TVA’s Extreme Energy Makeovers program has made a big difference in the lives of low income ratepayers. Now, thanks to involvement from local power companies, communities and federal programs, the good work will continue.
Many people across the Valley struggle limited or fixed incomes struggle to pay their energy bills. Due to inefficient housing, these consumers pay as much as 15 to 20 percent more on their electric bills than the average Valley household.
“Every day we get customers who come into our office with really high utility bills,” says Jamie Creekmore, customer service representative with Cleveland Utilities in Cleveland, Tenn. “Often times the cause is something that’s out of their control—often they are renters or they can’t afford to make home improvements that would help lower their utility bill.”
Enter TVA’s Extreme Energy Makeover (EEM) program, which was designed to remedy just such problems. Over 3,400 qualified people were able to participate in EEM in seven areas across the Valley in 2017, and participants saw an average reduction of around 35 percent on their energy bills. As part of EEM, income qualified participants received insulation, new or repaired HVAC, air sealing, new windows/doors and energy saving appliances. As the projects wind down in September, local power companies and community leaders are looking for ways to continue the work started by EEM.
“The response to the EEM projects, with their focus on low-income families, has been overwhelming,” says Cindy Herron, vice president of TVA’s EnergyRight Solutions®. “The projects brought together local power companies, community groups, housing authorities, community resource agencies and private companies to maximize resources and leverage each entity’s strength. This approach helped bring effective solutions that address the high energy burdens these families face.”
An Energy Efficiency Information Exchange was formed in 2017 to examine low income energy issues for the past year. The team, comprised of local power companies, city and state officials and local non-profit groups, realized a need to support existing weatherization initiatives available in the Valley and look for funding opportunities at a national or community level.
TVA partnered with the Tennessee Housing and Development Agency to help develop new technology designed to streamline the Department of Energy funded Weatherization Assistance Program (WAP). The new technology—called WAPez—will help WAP administrators eliminate duplicate databases and serve more income-qualified households in the process.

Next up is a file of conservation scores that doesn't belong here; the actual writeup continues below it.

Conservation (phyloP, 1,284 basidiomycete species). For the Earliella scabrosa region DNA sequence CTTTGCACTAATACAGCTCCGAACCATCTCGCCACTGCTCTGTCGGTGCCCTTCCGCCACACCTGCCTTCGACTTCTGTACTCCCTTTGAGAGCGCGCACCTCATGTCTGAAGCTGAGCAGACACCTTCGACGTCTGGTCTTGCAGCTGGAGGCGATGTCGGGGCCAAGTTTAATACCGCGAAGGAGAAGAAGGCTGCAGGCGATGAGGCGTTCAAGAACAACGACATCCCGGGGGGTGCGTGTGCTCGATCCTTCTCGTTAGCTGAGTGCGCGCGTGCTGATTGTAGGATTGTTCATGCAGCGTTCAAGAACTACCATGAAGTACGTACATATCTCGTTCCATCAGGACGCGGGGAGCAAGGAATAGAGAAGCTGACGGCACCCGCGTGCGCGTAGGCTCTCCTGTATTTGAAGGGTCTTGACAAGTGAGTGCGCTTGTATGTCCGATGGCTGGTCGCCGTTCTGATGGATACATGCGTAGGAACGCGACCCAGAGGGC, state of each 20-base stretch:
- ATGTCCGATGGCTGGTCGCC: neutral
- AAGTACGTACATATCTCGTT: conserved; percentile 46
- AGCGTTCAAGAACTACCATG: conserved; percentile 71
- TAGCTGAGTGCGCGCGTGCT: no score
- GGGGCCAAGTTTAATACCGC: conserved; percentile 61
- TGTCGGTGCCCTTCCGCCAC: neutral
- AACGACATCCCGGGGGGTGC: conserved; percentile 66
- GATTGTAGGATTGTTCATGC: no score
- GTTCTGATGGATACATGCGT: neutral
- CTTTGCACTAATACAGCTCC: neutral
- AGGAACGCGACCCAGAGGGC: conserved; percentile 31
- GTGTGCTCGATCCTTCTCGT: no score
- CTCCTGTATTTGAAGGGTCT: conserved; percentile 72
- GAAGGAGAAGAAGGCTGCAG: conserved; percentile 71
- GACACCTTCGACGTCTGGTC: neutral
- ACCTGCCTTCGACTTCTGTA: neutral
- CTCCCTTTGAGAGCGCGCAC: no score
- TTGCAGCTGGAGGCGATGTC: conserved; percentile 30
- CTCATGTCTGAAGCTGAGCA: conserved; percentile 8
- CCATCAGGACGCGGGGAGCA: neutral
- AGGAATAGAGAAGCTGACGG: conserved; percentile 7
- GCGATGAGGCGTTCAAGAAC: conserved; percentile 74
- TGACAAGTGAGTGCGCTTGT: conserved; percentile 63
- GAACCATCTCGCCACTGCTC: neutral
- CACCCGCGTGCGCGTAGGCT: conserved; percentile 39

To test the new technical tool WAPez, TVA piloted projects in three areas: Memphis, Chattanooga, and Knoxville.
Many local power companies and community groups already collect funds to help people pay for high utility bills, but are looking to direct those funds to home weatherization as a more long term solution.
“Folks struggle with their utility bills month after month because their homes are very inefficient. And that results in many families having to turn to utility bill assistance programs month after month,” says Erin Gill, director of sustainability for the City of Knoxville. “Our community is spending millions of dollars to provide that assistance, but we’re not solving the root cause of the problem, which is inefficient housing.”
Another potential source of funding for weatherization is through the medical community. Unhealthy homes can costs billions of dollars on health issues caused by poor indoor air quality, mold and moisture —things that are typically corrected through weatherization.
“The opportunity to partner with the medical community to add energy efficiency when improving homes of heath care patients may be a great opportunity make a difference in peoples lives.” says Frank Rapley, senior manager of EnergyRight Solutions for Home. “Through Extreme Energy Makeover projects we keep hearing how participants’ health has improved since their homes were weatherized, so we want to continue to explore this co-benefit impact of energy efficiency.”
A new EnergyRight Solutions program, Community Weatherization Assistance, grew out of the success of the EEM projects. By partnering with LPCs, human resource agencies, and local non-profits TVA will continue its outreach to communities and neighborhoods that typically bear a higher energy burden.
“Through this new effort, we are shifting our focus to a community level to see what energy solutions we can offer to serve the people in the Valley who need it most.” says Rapley
“What we’ve learned from the Extreme Energy Makeover project is the huge difference we’ve been able to make in our customers’ lives. We plan to continue energy workshops and to meet customers on their turf and even go door to door to find out how we as a utility can better serve their needs and improve the services in their area,” says Creekmore.